catch as can swim toil swung deputed carbine plum far drove limit eastern upswept on.

Which suggests, if not a sycamore maple (other plants or trees are mentioned, spurges, wattles), then perhaps – fitting with the poem and the sweetness of its diction as a whole – then Prunus mume, the Chinese plum tree, especially with its rich history in poetry (and it was someone else’s plum tree).



For the past three to four years, I’ve been – slowly – trying to find a way to combine L=A=N=G=U=A=G=E, Projective, and Objective poetics, and then go beyond them, so as to work with something meaningful.

More recently, I though the ‘grotesque’ might be a theoretical hinge to do this, and specifically the idea that language should be restless, unlike Images, which collapse into meaninglessness, with no parallels to the “primary pigment”, when grotesque. I noticed that when using theories of the grotesque to begin to get away from what’s there, in shaping a poem, the whole (always fictional) seems to recede, and form is pulled out of focus, and that this makes names at the beginning of a line more meaningful – something that the poem can be shaped around, in place of arbitrary constructions (I often felt unable to edit a poem constructively for so long as I had no focal point).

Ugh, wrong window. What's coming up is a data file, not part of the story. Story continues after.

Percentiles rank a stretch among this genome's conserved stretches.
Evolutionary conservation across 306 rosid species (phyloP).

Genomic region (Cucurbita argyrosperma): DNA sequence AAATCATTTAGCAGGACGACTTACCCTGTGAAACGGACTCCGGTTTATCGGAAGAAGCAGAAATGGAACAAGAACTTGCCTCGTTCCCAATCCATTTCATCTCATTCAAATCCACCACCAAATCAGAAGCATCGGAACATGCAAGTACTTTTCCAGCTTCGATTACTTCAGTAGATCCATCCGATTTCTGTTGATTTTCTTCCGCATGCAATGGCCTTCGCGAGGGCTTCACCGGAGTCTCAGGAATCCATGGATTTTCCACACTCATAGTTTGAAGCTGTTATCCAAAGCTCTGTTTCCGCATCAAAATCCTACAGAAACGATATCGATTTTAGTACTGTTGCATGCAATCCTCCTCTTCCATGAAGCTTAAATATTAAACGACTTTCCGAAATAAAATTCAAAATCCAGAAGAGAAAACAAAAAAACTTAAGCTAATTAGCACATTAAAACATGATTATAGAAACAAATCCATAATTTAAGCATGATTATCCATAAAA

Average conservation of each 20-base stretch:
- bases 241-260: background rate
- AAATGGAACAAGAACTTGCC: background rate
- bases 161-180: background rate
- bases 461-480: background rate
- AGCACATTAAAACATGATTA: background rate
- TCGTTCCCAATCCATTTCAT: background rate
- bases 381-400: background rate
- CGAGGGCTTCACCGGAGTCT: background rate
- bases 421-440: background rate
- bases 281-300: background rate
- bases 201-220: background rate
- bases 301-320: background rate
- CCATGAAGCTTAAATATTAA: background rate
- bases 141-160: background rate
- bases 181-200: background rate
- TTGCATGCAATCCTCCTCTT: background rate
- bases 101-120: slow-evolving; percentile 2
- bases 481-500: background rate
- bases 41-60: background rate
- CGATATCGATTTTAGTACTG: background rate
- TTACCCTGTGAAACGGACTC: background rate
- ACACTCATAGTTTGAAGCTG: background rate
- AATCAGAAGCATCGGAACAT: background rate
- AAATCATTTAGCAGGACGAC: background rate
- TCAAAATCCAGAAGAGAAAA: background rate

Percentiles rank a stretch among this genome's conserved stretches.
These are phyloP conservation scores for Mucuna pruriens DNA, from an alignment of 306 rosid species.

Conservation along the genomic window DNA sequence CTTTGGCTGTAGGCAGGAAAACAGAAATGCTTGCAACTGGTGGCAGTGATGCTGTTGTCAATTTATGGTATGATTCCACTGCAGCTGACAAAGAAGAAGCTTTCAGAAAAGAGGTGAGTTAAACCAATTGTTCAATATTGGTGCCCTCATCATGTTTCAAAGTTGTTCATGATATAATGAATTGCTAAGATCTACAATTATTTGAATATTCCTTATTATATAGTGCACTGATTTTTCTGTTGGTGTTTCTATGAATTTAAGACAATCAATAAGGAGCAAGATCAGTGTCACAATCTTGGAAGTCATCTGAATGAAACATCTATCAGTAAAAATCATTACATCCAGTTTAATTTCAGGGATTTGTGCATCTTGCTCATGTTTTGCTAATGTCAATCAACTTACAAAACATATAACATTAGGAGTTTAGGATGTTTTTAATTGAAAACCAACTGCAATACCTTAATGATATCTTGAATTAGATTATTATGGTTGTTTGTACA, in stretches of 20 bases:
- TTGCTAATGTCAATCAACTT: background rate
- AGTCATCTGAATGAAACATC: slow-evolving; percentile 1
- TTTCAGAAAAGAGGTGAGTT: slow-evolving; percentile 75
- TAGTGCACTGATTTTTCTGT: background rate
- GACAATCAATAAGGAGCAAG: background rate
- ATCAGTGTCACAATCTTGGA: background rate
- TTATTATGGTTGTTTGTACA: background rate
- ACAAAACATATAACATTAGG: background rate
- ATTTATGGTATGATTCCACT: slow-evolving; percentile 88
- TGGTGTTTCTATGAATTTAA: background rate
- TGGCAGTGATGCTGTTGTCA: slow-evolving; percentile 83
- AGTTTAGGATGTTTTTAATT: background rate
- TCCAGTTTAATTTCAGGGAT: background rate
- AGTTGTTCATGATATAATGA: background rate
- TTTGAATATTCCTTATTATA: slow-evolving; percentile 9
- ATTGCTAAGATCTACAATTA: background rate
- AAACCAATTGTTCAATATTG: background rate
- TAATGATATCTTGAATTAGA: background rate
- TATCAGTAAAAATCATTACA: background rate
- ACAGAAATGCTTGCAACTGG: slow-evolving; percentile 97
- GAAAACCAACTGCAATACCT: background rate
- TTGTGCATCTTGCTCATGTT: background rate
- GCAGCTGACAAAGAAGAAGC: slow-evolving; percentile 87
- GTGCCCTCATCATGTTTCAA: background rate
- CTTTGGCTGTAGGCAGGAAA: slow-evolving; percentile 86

I intend now to write so that each moment in the poem is contained in the others (there is no narrative development) and its shape – the rest of its features – reflect that, so that there is the suggestion of additive content: the whole – created by devices that are coherent and shift the semantics of the poem but leave the whole unchanged – is formed from parts as parts only, is just their sum.

Then the language does not shift our reading of the whole: so the form is just out of focus, as grotesqueries are:

There is a felt contact with experience beyond words, the text is open, does not enact narrative resolution (New Criticism), but not due to “gaps” to be filled by the reader’s ideology (Hejinian), nor coherence being limited to the combination of adjoining sentences (Silliman), but because the poem is inorganic, just the sum of content.